B chooses the 'seigaiha' pattern, and C chooses the 'asa-no-ha' pattern. The first step is to restore the dish to its original state. In this part of the process, we deepen the line of the cracks that will be filled with gold for the pattern.
As the dish is already cracked, be careful not to cut your finger!
You will also need to reuse the tape, so don't throw it out when you peel it off! Set it aside for later.
Next, file along the crack to emphasize the line. This is one of the foundations to making beautiful designs with kintsugi.
Using a diamond file, shave down the edges. When filing, move from the direction of the blue side to the white side. Be careful not to shave from white to blue! The lack of support may cause it to chip and fray. According to B, "It's like using a nail file, only this requires a little more strength."
The more you file it down, the more pronounced the line becomes. This is where we will apply the gold adhesive during the kintsugi process. The cutting method used here helps adjust the thickness of the line.
These lines you are scraping are exactly where you'll apply the gold later, so keep your finished design in mind as you adjust the width of the cracks. If you file away more than intended, you can readjust the size using materials like wood chips or sawdust.
There is no set way to make kintsugi. Each person is given the freedom to craft their designs in their own way. It is said everyone from lacquer artisans to carpenters has made repairs with kintsugi. Nobody has made kintsugi a profession on its own. There are many styles of kintsugi depending on the individual's taste and aesthetic, with no fixed rules regarding materials or methods.
After wiping the shavings off completely, reattach the broken piece using the tape that you set aside earlier.
Now we will use three of our senses to check that it is properly reattached. The first sense is touch. Feel around for any unevenness. Next, using sight, look carefully for light shining through any gaps. Open gaps could mean leaks later!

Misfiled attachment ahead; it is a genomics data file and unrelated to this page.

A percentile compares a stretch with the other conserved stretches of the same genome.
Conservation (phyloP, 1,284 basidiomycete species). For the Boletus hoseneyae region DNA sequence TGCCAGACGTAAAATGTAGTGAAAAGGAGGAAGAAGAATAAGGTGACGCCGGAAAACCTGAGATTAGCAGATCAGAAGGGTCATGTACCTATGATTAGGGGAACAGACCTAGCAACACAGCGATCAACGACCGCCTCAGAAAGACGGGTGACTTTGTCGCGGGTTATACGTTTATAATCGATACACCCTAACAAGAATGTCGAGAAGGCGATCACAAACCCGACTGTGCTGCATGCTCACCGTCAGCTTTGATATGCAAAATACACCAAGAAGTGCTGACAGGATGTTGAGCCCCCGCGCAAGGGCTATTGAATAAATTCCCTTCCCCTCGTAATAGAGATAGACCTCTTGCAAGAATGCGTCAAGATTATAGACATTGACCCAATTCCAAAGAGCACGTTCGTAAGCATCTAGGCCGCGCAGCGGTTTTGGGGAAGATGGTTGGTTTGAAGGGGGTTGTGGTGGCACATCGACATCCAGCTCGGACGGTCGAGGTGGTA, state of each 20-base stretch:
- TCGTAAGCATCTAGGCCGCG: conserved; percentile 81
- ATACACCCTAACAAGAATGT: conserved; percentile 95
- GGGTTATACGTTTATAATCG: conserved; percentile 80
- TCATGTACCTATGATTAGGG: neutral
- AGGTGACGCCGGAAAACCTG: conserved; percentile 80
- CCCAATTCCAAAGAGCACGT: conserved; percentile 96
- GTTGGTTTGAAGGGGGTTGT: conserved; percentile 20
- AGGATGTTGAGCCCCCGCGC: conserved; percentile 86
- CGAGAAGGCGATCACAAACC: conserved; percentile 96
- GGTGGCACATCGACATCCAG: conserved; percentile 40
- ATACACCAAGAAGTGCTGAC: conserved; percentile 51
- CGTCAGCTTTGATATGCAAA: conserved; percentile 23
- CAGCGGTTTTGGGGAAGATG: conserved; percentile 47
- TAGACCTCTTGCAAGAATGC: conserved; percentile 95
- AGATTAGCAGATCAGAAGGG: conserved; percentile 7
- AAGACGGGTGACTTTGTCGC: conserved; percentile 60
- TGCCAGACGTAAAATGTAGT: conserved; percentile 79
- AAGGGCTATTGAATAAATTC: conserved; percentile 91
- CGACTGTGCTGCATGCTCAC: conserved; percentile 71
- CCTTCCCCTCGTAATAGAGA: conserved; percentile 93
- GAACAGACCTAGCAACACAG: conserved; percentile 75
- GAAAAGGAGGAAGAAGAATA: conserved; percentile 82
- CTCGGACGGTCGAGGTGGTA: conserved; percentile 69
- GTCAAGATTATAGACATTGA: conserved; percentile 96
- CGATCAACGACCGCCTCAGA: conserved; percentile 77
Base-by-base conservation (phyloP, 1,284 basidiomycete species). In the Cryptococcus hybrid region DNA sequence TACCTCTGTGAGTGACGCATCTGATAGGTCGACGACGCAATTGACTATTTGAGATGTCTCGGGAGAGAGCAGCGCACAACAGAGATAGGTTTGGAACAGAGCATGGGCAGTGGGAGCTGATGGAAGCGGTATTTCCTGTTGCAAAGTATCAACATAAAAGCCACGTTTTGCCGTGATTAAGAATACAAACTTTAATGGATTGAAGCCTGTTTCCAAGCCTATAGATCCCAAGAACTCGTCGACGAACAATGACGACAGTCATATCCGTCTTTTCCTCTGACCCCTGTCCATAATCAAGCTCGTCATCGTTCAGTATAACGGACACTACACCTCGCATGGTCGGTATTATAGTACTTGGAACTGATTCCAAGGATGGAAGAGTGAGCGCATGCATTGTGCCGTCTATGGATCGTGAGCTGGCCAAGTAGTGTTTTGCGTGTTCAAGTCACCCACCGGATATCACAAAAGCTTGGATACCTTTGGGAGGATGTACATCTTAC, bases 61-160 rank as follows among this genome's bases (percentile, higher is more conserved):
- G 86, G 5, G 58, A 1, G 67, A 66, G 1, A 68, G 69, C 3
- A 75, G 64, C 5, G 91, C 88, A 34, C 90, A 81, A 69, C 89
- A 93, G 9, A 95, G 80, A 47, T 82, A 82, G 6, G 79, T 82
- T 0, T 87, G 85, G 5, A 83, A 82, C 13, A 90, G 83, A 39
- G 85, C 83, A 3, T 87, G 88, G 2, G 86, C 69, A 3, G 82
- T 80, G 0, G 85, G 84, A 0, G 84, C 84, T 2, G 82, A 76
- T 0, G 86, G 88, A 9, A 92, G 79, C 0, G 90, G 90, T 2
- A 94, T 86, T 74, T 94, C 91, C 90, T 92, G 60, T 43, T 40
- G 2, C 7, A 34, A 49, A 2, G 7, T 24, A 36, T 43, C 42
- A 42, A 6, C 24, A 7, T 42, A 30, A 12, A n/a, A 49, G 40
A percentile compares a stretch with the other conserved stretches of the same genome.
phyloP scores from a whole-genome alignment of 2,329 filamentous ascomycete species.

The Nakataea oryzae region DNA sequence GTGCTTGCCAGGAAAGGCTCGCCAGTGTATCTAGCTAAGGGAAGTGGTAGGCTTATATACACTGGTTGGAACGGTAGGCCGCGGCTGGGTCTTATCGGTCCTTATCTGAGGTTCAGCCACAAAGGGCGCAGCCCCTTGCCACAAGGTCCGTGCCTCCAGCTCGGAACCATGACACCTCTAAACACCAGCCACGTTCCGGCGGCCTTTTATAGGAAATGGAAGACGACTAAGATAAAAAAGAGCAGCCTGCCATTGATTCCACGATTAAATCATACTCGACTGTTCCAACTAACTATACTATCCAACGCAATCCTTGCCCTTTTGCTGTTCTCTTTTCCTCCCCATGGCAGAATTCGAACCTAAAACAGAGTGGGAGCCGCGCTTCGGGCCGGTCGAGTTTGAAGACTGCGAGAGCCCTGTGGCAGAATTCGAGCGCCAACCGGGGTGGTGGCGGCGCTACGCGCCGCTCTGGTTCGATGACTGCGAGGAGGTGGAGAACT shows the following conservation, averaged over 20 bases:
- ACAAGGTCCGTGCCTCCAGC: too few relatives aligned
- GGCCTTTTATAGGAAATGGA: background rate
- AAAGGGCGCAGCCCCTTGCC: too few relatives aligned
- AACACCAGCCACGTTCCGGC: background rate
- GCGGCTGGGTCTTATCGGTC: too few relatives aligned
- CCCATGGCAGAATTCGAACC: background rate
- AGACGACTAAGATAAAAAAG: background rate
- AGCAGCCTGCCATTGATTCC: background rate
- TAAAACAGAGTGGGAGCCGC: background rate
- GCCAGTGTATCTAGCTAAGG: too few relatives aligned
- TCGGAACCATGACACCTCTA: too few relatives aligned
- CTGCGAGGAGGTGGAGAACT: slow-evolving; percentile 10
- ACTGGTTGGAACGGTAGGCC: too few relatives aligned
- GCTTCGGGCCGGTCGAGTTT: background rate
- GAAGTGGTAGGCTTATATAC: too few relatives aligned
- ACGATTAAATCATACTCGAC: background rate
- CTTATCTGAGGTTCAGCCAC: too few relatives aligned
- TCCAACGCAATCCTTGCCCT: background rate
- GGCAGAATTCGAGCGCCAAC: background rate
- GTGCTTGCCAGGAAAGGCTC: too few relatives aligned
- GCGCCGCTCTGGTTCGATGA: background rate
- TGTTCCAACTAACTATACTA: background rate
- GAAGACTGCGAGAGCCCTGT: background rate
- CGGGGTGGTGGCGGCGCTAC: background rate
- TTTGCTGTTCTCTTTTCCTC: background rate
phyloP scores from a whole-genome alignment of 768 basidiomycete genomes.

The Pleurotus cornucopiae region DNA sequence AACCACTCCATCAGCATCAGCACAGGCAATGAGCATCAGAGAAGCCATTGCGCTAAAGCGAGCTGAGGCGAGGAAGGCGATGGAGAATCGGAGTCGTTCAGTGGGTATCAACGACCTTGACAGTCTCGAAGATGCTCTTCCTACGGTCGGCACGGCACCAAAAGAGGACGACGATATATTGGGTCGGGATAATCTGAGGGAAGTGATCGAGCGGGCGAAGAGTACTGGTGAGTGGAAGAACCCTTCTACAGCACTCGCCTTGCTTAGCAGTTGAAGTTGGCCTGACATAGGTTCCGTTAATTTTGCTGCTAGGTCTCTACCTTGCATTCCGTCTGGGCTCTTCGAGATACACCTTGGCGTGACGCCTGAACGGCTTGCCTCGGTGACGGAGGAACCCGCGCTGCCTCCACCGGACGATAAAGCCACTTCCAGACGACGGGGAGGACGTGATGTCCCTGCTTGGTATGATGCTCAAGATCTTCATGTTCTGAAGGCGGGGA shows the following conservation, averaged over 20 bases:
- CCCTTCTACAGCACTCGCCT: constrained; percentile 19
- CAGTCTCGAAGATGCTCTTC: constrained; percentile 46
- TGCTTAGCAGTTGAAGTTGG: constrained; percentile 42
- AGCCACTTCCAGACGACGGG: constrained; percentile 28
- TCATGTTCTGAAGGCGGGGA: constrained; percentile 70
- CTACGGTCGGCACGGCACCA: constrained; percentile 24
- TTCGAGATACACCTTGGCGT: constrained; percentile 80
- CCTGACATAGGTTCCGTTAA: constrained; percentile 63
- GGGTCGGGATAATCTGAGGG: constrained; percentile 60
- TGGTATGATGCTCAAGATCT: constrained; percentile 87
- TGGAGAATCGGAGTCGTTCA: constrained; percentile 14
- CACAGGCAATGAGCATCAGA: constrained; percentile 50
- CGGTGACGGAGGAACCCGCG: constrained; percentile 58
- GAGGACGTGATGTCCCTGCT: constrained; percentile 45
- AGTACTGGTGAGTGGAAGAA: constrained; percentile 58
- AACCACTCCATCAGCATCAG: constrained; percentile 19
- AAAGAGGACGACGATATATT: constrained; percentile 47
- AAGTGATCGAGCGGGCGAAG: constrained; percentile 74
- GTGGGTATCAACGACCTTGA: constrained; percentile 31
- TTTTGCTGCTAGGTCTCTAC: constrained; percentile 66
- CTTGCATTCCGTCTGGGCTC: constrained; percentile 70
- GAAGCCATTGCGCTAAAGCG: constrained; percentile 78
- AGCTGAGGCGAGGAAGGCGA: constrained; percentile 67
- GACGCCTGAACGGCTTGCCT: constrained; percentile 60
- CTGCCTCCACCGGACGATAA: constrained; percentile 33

Last is hearing. Tap it and listen carefully for any unevenness in the sound. You'll hear a consistent tone if the piece is firmly attached together. However, if your work is even slightly off, your taps will sound uneven. In this way, we can check our work carefully.
Next is the process of fastening the broken lines together. First, apply the glue from the inside of the vessel.
Originally, people used natural lacquer for this step, but today, we use chemical resin to save time. Natural lacquer can cause a rash or irritate your hands if you touch it directly, so be sure to wear gloves for protection if planning to use it.
As a guideline, when attaching the pieces together, try to use only one small drop of glue per section. Dot over the line of the crack at 1 cm intervals, and wait 2-3 minutes to dry.
A few minutes should be enough to temporarily hold it together. Slowly remove the tape. This part that the tape was holding will be the most effective at keeping the pieces together, so apply a few drops of glue there, too.
Ms. C panics a bit after applying too much adhesive. "It's leaking quite a bit!" According to Mr. Nakano, "If you apply too much, it won't dry as easily. A tiny amount is all you need."
Afterward, wipe away any excess glue seeping from the line with a tissue. Be careful not to get the glue on your hands. First, wipe along the line. Then wipe the entire vessel.
Use a knife to scrape off any tissue paper that may have stuck to the adhesive. The trick here is to move the blade in a circular motion. The kintsugi lines will stand out even more once you remove anything that has accumulated in the grooves.